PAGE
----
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Types of Catheters 
& Supplies


A urinary catheter is a tube which is inserted into the bladder through the urethra. Catheters are used to drain the bladder if a patient cannot remove urine.  Placement of a catheter can be done by a patient in the case of self catheterization.  One of the main reasons to use a urinary catheter is to provide a patient with drainage because she or he cannot urinate.  The straight catheter is essentially a simple, straight tube threaded through the urethra.


The coudé catheter has a tip that is slightly curved. This is designed to allow it to navigate past obstructions in the urinary tract, such as a swollen prostate in men. Conventional, straight catheters can become blocked, or may expose a patient to risk damage such as tearing if the catheter is forced past an obstruction. The coudé design also allows the device to be inserted for those with narrowed urinary tracts, and comes in a range of sizes so that clinicians can select the most appropriate width.

Hydrophilic vs Lubricant

Hydrophilic or “pre-lubricated” catheters have a special surface that binds water. When activated this makes hydrophilic catheters slippery, which means that the abrasion caused by the catheter on the urethra is minimized. You do not need any additional lubricant when using a hydrophilic catheter.  With the lower friction offered by hydrophilic catheters, anyone feeling pain or discomfort when passing a catheter will usually experience a big difference when using a hydrophilic catheter compared to a conventional catheter, as well as a reduction for risk of urinary tract infections and urethral complications.  There is no additional cost to you to use a hydrophilic catheter.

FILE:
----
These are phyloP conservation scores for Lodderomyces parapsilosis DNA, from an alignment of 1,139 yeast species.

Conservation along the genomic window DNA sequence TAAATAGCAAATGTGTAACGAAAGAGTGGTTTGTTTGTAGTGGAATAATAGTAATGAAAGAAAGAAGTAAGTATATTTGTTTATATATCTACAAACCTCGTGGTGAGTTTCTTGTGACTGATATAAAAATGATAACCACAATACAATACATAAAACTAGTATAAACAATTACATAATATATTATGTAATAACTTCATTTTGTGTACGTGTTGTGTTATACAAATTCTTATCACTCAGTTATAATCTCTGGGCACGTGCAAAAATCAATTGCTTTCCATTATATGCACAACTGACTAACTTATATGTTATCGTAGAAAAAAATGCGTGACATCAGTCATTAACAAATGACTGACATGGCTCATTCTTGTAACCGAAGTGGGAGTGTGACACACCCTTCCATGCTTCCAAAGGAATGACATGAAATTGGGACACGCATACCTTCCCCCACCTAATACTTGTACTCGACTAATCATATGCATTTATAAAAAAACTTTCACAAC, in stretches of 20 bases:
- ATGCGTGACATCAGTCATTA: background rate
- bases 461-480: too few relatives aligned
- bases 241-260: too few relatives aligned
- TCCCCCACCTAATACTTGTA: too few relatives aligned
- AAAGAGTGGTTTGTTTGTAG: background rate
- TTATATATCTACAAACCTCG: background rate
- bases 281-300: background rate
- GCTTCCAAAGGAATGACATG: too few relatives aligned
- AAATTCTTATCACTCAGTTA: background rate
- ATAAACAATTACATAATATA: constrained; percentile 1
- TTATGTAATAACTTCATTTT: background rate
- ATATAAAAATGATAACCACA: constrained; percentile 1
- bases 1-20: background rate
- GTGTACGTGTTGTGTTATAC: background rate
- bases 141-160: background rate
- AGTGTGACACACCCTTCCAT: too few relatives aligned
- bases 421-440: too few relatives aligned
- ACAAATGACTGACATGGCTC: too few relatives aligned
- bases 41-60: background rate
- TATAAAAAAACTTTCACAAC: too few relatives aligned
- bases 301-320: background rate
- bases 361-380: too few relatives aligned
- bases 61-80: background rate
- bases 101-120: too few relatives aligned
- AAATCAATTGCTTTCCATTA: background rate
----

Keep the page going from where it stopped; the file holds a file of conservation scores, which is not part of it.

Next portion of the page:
A Foley catheter is a thin, sterile tube inserted into the bladder to drain urine. Because it can be left in place in the bladder for a period of time, it is also called an indwelling catheter. It is held in place with a balloon at the end, which is filled with sterile water to prevent the catheter from being removed from the bladder. The urine drains through the catheter tube into a bag and can then be taken from an outlet device to be drained. Once the bag is full, the bag must be removed and replaced or emptied.


An external catheter is a device that fits over the penis like a condom and is attached by a tube to a drainage bag used to collect urine leakage. The drainage bag is strapped to the leg. The catheter is used for men who deal with urinary incontinence and prefer not to use diapers or pads. The external catheter is also called a urinary sheath, condom catheter, or penile sheath.


People often find the psychological symptoms of incontinence are worse than the physical ones. The fear of having an "accident," the helpless feeling of not being in control, or the embarrassment of spotting clothing or creating an unpleasant odor tend to keep people who struggle with incontinence from getting out and freely enjoying life.  There is an incredibly broad array of products that vary by day vs. night use, male vs. female fit, different methods of attachment, material thickness and absorbency.  Such products include protective underwear, briefs/diapers, shields, liners, pads, bedpads, wipes, creams and other products.  For almost 35 years we've been using knowledge, sensitivity and discretion to help those who suffer from physically and emotionally trying issues secure the health products they need, without effort and embarrassment.  

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